Julia Momose has become known as a cocktail maven for her Michelin-accredited time training, supervising and creating signature cocktails, both alcoholic and spirit-free.Read Bio
New Season, New Seasonings - Bringing Refreshed Flavors into Every Course
1. At Hexagon, you create modern and contemporary French dishes. In your own words, define this style of cuisine.
I would define my cuisine as modern French. We tend to tap into a variety of other cultures and cuisines for inspiration and ingredients, while keeping a modern French flair foundation.
2. You've chosen to deliver your dishes in the form of a four and nine-course tasting menu. Share with us why you decided to take this approach?
We found that tasting menus are perfect for small bites. When you go out to eat, you want to try a bunch of items and tasting menus invite you to do just that.
Our menu is designed with small portions, so you don't leave feeling crazy full, but you get to try a bunch of new foods. It's more of an experience as opposed to just coming, eating and leaving. You get more involved with the meal.
3. Describe how you use ingredients, spices and/or seasonings to build a continuation of flavor in each course of your tasting menus.
When we construct a dish, we use ingredients like vegetables and proteins to base the dish off of. The spices and seasonings then come in to compliment the flavors that we choose.
For example, we might make a base using a pear and lobster and then do a seasoning that brings the two together and highlights the dish.
4. Which cooking techniques do you utilize to influence and/or elevate French flavors in your dishes?
One of my favorites is simple braising. You can pick whatever way you want to do it, but I find a classic braise is most flavorful. I like to take old school techniques and combine them with newer methods to create new textures and build on flavors.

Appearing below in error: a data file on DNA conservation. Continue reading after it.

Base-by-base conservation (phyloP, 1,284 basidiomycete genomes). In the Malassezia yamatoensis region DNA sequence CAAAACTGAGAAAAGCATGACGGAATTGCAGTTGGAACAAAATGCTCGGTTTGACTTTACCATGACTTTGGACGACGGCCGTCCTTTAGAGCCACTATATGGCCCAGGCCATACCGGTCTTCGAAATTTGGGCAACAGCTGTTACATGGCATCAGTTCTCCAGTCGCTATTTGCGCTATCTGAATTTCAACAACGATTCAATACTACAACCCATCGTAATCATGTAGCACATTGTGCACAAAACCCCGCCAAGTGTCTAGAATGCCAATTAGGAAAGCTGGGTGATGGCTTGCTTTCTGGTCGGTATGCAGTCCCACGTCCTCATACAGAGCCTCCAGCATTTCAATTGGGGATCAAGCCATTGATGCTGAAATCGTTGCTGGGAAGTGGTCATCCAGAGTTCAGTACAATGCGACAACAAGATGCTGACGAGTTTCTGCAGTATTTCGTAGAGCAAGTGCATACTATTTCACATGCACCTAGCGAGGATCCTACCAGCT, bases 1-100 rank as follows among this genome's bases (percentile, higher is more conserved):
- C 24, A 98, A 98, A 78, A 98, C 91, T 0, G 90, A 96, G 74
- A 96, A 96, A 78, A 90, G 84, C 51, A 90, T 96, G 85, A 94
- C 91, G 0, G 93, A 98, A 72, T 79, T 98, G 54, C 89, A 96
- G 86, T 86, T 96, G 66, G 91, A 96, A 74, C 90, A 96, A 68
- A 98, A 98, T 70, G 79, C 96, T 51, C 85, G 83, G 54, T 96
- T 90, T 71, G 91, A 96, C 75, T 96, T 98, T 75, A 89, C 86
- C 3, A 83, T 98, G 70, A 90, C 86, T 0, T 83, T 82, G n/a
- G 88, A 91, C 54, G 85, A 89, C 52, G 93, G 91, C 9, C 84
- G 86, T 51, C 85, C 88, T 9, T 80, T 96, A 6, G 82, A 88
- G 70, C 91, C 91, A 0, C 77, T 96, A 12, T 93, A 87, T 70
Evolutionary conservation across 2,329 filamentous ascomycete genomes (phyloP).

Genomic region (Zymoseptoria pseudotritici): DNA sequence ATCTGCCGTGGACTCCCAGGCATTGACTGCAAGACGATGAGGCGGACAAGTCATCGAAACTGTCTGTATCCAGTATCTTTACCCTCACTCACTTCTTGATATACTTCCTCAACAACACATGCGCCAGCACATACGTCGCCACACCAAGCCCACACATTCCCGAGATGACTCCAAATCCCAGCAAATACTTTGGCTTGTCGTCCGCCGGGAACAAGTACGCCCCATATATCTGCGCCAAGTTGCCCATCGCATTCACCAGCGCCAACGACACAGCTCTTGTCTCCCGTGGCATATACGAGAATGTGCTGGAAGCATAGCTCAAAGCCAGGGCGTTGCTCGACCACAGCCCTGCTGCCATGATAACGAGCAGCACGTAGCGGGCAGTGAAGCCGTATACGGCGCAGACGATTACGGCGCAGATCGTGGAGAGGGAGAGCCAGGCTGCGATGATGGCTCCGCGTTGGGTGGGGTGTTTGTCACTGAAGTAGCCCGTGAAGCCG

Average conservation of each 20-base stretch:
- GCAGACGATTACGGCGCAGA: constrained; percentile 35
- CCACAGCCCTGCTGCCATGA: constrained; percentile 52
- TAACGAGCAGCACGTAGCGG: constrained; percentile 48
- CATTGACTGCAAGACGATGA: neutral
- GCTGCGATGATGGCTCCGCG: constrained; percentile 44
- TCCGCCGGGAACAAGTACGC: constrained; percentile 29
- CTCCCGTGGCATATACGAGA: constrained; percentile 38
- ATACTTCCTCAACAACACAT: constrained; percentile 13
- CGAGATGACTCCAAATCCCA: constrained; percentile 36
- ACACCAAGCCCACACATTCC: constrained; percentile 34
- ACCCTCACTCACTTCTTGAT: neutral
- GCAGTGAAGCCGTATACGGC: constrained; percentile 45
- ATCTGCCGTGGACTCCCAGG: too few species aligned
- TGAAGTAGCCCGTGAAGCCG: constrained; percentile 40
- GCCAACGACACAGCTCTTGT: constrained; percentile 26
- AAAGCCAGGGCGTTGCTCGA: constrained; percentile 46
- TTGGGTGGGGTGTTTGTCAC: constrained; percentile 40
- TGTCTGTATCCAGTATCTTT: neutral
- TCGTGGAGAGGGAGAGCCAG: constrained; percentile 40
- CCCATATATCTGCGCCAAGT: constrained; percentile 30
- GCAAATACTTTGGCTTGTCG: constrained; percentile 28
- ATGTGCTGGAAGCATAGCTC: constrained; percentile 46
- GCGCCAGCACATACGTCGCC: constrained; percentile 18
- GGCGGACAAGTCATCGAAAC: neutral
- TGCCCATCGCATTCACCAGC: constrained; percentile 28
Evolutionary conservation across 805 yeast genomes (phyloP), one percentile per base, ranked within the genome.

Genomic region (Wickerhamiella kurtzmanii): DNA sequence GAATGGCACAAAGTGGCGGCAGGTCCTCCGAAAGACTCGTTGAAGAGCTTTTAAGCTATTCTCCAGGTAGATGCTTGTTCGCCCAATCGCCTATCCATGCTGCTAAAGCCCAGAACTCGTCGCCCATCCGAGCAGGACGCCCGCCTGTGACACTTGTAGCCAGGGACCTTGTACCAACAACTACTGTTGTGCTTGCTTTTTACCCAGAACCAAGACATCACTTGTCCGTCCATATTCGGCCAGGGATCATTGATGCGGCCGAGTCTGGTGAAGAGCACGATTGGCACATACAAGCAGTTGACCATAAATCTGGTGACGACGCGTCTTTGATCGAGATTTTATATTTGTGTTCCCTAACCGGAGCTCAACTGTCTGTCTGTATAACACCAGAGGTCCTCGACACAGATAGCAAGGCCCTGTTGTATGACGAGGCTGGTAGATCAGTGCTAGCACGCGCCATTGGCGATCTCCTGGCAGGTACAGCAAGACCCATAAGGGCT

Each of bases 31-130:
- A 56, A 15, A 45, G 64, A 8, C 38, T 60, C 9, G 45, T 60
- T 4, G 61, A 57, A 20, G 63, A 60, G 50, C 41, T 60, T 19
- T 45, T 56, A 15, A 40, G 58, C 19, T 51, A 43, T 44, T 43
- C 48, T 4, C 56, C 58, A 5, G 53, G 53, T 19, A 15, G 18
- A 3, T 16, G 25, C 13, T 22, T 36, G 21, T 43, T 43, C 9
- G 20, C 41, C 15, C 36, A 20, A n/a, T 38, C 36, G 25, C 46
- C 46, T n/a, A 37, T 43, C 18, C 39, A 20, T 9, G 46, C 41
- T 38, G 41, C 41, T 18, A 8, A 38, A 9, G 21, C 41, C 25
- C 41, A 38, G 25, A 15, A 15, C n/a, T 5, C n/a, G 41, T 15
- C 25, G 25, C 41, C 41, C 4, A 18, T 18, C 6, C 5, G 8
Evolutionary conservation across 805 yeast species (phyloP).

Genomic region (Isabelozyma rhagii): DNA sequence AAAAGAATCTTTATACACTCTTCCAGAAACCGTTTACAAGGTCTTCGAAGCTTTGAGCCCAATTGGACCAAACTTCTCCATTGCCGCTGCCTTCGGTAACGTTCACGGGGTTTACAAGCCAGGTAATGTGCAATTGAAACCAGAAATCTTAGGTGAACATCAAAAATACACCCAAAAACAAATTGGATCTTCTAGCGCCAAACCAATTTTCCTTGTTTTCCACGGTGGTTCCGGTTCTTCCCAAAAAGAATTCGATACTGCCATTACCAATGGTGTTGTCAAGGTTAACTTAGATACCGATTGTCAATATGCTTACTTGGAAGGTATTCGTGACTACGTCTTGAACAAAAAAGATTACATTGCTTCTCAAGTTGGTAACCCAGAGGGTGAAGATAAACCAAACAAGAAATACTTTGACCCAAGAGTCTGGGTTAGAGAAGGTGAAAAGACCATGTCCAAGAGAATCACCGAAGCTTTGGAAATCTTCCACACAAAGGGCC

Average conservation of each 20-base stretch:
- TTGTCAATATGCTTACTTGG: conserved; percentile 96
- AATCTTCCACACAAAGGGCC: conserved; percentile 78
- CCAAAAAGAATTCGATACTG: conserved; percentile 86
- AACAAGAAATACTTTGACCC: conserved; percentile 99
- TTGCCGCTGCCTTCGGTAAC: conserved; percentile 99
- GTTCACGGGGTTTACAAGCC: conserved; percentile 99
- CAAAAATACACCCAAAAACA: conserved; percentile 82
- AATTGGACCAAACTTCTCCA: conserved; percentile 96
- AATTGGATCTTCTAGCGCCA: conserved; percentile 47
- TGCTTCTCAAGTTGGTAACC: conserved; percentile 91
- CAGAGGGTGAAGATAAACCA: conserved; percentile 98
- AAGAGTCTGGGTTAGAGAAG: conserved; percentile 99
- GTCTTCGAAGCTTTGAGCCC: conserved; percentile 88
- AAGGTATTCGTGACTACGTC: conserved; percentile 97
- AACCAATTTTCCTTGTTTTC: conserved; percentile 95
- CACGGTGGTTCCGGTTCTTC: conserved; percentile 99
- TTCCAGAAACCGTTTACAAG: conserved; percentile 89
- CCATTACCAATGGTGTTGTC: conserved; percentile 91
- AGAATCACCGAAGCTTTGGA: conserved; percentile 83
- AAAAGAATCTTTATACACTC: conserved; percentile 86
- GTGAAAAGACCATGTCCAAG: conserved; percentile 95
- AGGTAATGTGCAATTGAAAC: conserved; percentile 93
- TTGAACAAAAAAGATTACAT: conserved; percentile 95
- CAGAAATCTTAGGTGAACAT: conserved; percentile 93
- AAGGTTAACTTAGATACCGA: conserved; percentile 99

For example, we might do a dish were it's a duo of protein, where one component is braised and the other is sous vide.
5. Explain the biggest flavor challenges you've experienced with developing tasting menus and how you've overcome them.
The main challenge is being able to stagger the flavor. You can eat a dish and it can taste amazing, but if the dish that follows on the tasting menu has more subtle flavors or kills you palate with richness, it disrupts the entire experience. The flavors need to evolve, and become stronger, as you go.
Another challenge is trying to develop menu items based on the seasonality of the vegetables we choose. One week we can use an ingredient and it'll be amazing then the next week, it might not be.
6. How do you transistion your tasting menus to reflect seasonality? For example, fall/winter vs. spring/summer.
Our menus change seasonally. So for fall and winter, our dishes are mainly based off of preserved ingredienets, comfort foods and warming dishes. We also use fruits and vegetables that keep over the cold weather.
Once spring and summer hit, we have fresh, light flavors while using the ingredients available. We tend to do less cooking of ingredients, keeping them raw to maximize on their freshness.
7. Which new flavors and ingredients can we expect to see making their way to the center-of-the-plate this spring?
I'm a big fan of peas so they'll definitely be used when spring comes around. In the summertime, mushrooms are my favorite ingredient, they add so much flavor to dishes so you'll be seeing them make an appearance.